Ten years after its birth, we are entitled to ask what advancements have been made by the Convention, as far as its implementation and its ratification are concerned. The Committee on the Rights of Persons with Disabilities in Geneva must be the standard bearer and demand that all countries submit their reports. This must be a requirement, even for country funding.
Hatouma Gakou Djikine
Everything remains to be done. Authorities are becoming more aware, which is a good thing [...]. Now, we must be able to tackle the real problems faced by people with disabilities, first and foremost education. We need to launch awareness-raising campaigns to change minds and counter the reluctance towards the education of children with disabilities. We need to encourage the mobilization of human, material and financial resources, to ensure that education is inclusive and of quality [...] To face the challenges in terms of social protection, we need to think of some income-generating activities for families, or even of minimum survival income. We can also talk about the situation of the inaccessibility of health facilities; especially for women with disabilities, in particular with motor disability.
We want to share experiences about large inclusive policies in the sub-region, this is a great challenge. I firmly believe that we can build a joint strike force if we unite. We also want to take into account the challenge of education, especially with respect to people with disabilities. In fact, our States, by lack of knowledge or means, often limit themselves to policies that consist in opening specialized centers. However, these centers are run by associations. We want to go beyond that phase of special integration, and move towards policies allowing for many people with disabilities to be included in schools –if not all, as it is stated in the Convention. Therefore, States would need to move towards school systems inclusive of people with disabilities. Another great challenge is employment. Employment is the overall target. Not only does it lead to personal dignity, but it also allows for tackling larger socio-economic problems, to enable us living decent lives in inclusive societies.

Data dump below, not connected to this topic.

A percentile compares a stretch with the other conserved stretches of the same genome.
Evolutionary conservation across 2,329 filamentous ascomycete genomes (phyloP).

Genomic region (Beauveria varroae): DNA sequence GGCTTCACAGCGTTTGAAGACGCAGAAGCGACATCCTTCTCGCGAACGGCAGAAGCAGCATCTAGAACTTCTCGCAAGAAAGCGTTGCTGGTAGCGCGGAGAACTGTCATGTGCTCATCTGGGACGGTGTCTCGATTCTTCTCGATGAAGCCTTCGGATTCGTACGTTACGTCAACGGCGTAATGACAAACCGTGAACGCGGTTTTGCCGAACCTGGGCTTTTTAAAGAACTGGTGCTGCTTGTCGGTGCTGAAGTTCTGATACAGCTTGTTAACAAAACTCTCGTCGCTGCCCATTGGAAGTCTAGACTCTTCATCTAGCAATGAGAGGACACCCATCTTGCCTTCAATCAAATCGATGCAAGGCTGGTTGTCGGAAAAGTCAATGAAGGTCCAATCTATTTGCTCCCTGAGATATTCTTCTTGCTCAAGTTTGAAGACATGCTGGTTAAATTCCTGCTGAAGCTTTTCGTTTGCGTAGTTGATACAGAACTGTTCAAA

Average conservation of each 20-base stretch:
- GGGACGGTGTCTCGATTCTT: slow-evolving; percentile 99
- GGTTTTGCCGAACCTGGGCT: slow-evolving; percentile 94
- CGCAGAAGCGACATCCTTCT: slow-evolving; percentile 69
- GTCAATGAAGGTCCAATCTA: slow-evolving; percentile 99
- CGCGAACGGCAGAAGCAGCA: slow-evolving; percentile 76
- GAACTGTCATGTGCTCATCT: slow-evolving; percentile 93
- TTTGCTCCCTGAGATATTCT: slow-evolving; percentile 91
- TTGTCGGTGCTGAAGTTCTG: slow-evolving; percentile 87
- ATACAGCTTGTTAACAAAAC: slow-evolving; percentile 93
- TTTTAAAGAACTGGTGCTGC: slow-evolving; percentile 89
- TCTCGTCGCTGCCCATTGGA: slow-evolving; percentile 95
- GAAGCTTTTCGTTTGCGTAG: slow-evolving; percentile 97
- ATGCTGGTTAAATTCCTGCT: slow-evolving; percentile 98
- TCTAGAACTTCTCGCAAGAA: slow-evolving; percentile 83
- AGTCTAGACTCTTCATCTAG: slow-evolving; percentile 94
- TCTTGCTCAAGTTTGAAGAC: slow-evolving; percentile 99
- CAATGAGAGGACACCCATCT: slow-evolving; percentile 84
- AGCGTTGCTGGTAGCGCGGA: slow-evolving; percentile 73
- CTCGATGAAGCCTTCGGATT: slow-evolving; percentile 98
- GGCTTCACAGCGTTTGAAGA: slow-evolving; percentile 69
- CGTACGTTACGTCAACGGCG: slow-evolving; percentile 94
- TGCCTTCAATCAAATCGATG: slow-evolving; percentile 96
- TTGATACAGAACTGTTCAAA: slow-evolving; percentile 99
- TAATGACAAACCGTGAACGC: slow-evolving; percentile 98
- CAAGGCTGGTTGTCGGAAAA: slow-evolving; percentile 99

Among the most important factors that can help realizing the Convention, one of the first is that my rights as a person with disabilities must be recognized. This can help me enjoying and exercising my fundamental rights to work, like access to employment. And in addition to that, I also wish that the persons with disabilities can have full access to an inclusive Education system [...] We must also educate the elites, University students, educational circles, since it is through knowledge, research, education that we can change the perception and behavior of society towards disability.
Hugues Rakoto Ramambason
It is good that the CRPD is building a momentum and growing in mass, with more people on board – lots of people from within the disability movement, but also from outside the disability movement. However, the same prejudices still exist. The old paradigm is still deeply rooted and widespread, and this is one of the biggest challenges. If I knew how to address this challenge, I would have already done it of course! One of the questions is: How can we find a way to reach people’s hearts? Generally, I start from my own experience, and people understand that when you’re locked up, you only feel worse, not better. This is my way of raising awareness.
The Convention has great potential, but there is something that everybody underestimated, and that is the empowerment of people without disabilities. I really think that people without disabilities need far more than awareness-raising. People are often scared to do the wrong thing, and as a consequence, they often end up doing nothing at all. If I were to renegotiate the Convention, I would rename Article 8 about Awareness-raising so that it refers to something in relation to empowerment. The idea is to build capacities and bring about change, so that people can feel more comfortable with issues relating to disability. The Convention has to be a lot stronger. There is something else that I am still trying to do, and that is to highlight the potential that the Convention has in relation to other human rights issues – the CRPD adds a lot of nuance and quality.
Hopes mainly rest upon civil society. The more civil society makes demands, the more progress there will be. If civil society remains passive, governments will advance on their own. It is also important that people with disabilities reach decision making positions. In my country, civil society is doing all the work, but it would be much easier if there were someone in a decision-making position specifically addressing the rights of persons with disabilities. I take as an example what women’s organizations have achieved in terms of political representation. They have been successful enough that nowadays it is rare that women’s rights are not taken into account. […] This carries a strong message to encourage the empowerment of civil society, and its participation and attention to the interests of the general public. Often, we tend to focus on specific topics, depending on our own interests. I think we must be more strategic and attend to politics as a whole, considering human rights as something integral.
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